Italian menswear brand Brioni has just unveiled its newest flagship store in no other than Rue Saint-Honore in Paris.
Conceived by David Chipperfield Architects, this store was designed to merge the past world of Brioni’s Roman roots and the future world of the brand according to the progressive vision of the new creative director, Justin O’Shea.
This juxtaposition and meeting point of the past and present happens architecturally through the use of materials. Grey travertine which is the typical classic material echoing ancient Rome, has been used for the floors and walls. Juxtaposed to this noble stone, experimental materials, such as transparent metal mesh, take place in small touches here and there. This solid but transparent mesh allows customers to see through the partition and to have a sense of perspective.
The store spreads across 590 square meters on two different floors, in which three zones are happening: the main store space, the VIP area and the changing rooms.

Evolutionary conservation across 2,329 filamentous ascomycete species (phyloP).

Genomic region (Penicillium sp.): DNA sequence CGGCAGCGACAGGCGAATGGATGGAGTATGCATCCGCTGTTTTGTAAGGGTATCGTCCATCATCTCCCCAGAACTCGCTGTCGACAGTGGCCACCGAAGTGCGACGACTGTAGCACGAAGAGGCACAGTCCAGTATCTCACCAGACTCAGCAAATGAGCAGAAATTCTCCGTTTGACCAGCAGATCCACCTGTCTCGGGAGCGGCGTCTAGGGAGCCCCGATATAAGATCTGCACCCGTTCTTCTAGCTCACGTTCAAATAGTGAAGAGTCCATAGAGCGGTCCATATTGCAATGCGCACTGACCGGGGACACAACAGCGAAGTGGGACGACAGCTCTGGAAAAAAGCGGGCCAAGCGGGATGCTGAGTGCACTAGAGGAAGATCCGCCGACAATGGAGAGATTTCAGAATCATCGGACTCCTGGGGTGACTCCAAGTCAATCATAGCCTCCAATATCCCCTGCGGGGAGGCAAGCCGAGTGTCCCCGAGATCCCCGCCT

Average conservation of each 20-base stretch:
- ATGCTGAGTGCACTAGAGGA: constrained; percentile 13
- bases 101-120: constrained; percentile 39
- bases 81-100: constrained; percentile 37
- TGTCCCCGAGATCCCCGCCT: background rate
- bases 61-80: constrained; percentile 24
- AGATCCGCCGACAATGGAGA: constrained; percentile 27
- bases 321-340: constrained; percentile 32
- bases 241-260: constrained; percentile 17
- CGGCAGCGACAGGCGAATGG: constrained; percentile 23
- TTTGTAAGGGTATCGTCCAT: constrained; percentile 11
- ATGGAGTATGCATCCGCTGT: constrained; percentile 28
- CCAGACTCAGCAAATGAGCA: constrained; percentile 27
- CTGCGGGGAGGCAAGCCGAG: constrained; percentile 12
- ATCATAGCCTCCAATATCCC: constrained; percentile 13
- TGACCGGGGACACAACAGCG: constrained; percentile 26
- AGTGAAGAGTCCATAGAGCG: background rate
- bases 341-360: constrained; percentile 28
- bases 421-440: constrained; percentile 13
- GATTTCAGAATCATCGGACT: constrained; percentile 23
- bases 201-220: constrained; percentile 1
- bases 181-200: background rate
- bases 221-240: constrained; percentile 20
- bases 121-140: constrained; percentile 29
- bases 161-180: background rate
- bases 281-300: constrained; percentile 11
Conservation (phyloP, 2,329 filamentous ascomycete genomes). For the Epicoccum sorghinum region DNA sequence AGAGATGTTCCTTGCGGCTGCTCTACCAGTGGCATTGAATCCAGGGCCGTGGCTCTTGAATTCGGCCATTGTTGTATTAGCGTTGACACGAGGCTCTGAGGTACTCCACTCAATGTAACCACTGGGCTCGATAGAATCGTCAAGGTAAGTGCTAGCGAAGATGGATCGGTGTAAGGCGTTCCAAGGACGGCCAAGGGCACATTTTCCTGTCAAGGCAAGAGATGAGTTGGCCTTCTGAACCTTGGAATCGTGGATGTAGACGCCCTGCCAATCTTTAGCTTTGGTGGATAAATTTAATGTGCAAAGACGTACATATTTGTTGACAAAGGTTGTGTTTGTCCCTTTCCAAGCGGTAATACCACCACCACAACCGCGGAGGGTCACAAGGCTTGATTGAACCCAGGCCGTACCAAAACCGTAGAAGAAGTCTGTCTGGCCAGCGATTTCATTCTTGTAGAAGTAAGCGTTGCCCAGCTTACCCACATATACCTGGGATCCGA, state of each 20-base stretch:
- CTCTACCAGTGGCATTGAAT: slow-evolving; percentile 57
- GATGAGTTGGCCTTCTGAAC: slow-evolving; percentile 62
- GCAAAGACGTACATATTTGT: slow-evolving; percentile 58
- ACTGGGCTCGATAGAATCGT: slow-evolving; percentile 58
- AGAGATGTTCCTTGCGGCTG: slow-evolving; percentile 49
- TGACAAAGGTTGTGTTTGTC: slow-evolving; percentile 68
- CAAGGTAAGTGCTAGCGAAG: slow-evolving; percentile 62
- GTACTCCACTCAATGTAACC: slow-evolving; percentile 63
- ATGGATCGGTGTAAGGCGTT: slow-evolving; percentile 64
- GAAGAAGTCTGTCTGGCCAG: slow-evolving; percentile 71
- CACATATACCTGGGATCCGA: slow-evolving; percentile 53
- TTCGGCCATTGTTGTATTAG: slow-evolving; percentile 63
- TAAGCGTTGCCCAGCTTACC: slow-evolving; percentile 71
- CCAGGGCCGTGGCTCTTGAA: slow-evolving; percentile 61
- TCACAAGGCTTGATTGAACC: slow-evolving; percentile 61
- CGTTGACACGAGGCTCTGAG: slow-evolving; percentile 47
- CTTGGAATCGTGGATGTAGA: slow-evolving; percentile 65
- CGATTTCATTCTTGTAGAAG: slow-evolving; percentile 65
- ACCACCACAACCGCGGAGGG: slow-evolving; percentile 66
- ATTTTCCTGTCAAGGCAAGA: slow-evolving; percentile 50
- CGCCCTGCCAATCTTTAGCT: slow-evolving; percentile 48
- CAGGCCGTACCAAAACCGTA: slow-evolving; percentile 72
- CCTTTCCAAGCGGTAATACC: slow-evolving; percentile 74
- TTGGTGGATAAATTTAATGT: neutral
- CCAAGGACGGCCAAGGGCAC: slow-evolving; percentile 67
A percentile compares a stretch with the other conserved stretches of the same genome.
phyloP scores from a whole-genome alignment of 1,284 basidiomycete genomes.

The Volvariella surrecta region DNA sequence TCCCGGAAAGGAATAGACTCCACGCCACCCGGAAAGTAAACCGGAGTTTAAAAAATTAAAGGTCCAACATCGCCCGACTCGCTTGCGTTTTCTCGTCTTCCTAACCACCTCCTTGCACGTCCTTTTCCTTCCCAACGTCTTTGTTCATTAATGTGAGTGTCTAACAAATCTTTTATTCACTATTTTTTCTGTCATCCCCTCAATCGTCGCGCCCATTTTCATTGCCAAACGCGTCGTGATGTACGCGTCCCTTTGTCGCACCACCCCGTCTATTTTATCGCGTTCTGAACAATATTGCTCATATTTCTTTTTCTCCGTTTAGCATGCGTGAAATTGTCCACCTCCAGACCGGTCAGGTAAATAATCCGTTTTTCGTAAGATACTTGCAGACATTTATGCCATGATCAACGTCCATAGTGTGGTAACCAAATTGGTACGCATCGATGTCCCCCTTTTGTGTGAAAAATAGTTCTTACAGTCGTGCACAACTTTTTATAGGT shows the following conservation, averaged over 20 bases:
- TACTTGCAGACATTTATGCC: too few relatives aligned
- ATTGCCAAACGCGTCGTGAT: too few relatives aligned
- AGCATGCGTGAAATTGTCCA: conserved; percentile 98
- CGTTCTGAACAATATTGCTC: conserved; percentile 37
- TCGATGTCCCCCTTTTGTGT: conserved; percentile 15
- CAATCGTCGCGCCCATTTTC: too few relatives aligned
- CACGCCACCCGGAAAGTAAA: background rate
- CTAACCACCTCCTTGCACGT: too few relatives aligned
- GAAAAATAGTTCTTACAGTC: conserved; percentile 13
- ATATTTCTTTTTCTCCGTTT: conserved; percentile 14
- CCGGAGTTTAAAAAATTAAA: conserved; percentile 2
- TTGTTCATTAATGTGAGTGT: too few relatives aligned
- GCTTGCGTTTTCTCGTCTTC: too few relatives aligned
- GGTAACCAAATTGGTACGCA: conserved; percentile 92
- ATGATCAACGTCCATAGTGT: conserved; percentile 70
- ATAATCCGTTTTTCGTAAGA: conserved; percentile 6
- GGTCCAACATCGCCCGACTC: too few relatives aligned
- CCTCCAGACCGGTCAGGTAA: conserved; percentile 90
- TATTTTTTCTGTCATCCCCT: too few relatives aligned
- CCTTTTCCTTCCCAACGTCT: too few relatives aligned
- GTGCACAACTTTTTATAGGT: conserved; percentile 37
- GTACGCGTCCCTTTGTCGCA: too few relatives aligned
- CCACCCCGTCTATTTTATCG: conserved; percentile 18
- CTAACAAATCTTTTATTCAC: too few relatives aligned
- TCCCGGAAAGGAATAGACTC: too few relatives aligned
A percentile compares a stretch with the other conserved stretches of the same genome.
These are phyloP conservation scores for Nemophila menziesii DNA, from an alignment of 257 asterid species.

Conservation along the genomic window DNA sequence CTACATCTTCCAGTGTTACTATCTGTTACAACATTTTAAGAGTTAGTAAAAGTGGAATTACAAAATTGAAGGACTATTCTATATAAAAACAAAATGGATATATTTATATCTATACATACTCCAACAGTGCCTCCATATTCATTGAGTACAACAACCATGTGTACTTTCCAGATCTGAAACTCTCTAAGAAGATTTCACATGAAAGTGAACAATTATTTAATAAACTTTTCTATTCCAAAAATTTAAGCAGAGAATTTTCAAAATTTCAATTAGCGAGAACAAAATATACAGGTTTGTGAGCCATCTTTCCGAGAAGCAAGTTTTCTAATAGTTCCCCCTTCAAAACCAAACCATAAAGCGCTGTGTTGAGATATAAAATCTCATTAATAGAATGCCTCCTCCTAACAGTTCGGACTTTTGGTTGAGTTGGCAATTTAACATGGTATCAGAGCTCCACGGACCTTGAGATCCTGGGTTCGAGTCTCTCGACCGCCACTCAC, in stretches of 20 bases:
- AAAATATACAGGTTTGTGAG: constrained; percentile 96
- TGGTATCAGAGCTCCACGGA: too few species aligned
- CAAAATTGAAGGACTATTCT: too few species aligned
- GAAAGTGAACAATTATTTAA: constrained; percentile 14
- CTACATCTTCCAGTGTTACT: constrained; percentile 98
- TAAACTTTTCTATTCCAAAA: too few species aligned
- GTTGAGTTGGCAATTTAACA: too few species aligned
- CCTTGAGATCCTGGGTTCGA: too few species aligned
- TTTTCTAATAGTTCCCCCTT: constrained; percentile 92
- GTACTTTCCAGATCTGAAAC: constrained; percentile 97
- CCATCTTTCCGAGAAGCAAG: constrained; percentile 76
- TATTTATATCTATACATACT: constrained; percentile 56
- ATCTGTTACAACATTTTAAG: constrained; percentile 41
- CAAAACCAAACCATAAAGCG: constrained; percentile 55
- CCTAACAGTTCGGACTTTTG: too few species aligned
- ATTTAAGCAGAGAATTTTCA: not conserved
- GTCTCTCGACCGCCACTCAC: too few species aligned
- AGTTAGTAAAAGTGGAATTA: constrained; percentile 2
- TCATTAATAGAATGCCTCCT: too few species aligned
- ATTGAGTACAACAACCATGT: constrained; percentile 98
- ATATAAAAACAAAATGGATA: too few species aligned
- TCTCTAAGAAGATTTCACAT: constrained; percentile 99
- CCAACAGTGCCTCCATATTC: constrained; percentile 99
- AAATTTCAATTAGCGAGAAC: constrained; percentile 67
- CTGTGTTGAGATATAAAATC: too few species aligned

The two floors are linked by a giant staircase that allows a smooth transition between the openness and natural lighting of the ground floor level and the enclosure and isolation of the basement floor level.
However, both floors enjoy a very neutral greyish backdrop that gives a very elegant, refined, and neat aspect to the space. This backdrop is activated by gunmetal floor to ceiling bars that are thin but strong elements allowing the space to modify itself and adapt to the products, as if the products use the architecture as a humble framework for exhibition. Also, the lighting style is very consistent with sleek metallic suspension lights punctuating rhythmically both ceilings.
When it comes to the furniture, you can find simple vintage dark wood tables next to dark blue velvet chairs and dark green velvet couches.
I think it is pretty surprising when a very established luxury brand like Brioni rebrands itself in terms of architecture. Its collaboration with David Chipperfield Architects seems to revolve very heavily on creating a new conceptual design language and they started with the flagship in Paris. Their architectural aesthetic combines ideas of luxury, simplicity, tradition and vision of the future, and I think it comes across very clearly through the classic and modern feel of the space as well as through the contrasting opacity and textures of the materials.